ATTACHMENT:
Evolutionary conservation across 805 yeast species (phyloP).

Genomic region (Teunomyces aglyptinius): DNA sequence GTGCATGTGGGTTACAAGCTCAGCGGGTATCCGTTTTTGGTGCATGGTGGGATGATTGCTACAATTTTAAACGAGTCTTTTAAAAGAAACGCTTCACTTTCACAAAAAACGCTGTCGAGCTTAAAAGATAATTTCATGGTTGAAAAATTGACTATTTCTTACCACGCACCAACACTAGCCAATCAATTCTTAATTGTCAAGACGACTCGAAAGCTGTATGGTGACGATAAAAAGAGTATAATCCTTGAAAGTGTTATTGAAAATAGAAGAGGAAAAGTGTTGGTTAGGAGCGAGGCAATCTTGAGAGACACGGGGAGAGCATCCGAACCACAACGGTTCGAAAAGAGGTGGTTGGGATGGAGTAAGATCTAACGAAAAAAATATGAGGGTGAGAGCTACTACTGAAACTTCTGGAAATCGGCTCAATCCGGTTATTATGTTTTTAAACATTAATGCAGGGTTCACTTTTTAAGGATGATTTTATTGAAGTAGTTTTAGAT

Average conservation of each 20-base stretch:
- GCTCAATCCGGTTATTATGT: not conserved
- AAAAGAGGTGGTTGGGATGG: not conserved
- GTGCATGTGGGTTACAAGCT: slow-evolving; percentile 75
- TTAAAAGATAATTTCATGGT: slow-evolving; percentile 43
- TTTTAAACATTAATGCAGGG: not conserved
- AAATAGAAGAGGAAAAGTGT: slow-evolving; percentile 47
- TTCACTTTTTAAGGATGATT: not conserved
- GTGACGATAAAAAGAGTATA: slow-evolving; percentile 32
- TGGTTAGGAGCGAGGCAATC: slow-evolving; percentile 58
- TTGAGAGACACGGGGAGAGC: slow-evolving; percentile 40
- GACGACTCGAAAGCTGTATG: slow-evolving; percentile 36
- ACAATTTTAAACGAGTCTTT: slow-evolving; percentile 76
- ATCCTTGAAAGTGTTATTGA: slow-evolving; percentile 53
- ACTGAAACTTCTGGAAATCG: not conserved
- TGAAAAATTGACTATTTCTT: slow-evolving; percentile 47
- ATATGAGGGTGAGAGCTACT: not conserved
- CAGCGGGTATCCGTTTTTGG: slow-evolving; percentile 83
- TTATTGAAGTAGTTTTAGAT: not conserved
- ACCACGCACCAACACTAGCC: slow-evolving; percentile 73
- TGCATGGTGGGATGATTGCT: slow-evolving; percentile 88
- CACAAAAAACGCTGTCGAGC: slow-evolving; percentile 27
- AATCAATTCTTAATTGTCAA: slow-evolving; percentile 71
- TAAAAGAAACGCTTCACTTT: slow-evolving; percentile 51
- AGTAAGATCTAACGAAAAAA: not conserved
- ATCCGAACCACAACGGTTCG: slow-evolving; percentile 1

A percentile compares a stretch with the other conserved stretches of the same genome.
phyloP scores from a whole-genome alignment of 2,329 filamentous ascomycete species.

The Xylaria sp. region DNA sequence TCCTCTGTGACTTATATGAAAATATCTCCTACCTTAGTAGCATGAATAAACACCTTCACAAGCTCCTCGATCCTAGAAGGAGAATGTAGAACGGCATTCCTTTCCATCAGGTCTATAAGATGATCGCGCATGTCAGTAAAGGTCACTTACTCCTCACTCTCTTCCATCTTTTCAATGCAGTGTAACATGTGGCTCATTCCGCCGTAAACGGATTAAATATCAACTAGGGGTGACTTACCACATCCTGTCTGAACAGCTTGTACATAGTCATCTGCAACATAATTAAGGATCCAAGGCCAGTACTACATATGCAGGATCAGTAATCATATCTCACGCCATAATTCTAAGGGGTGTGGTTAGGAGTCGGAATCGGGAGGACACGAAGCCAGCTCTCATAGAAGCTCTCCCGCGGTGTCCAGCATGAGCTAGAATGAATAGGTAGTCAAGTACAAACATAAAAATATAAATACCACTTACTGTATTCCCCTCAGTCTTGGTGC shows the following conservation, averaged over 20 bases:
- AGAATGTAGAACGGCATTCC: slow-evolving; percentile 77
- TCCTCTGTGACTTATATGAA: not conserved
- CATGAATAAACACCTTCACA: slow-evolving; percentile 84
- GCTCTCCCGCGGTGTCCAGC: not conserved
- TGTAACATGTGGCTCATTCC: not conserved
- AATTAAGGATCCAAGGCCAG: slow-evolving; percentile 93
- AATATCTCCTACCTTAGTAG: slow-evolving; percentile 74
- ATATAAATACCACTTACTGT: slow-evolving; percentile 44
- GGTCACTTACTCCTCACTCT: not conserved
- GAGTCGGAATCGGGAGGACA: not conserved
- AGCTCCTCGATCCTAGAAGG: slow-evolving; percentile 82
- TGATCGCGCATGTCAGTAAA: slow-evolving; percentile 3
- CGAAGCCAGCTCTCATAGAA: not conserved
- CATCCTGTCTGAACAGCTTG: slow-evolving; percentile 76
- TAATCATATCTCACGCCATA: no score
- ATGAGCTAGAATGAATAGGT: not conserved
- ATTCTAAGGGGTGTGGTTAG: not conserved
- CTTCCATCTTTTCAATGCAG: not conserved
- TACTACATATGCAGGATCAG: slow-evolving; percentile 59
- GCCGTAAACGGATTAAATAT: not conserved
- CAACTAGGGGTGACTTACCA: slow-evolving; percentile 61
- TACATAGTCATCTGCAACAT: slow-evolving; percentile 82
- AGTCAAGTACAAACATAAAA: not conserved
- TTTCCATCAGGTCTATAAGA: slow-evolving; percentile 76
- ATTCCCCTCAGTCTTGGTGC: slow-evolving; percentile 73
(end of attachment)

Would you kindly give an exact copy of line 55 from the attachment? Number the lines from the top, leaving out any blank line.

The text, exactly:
- TTTCCATCAGGTCTATAAGA: slow-evolving; percentile 76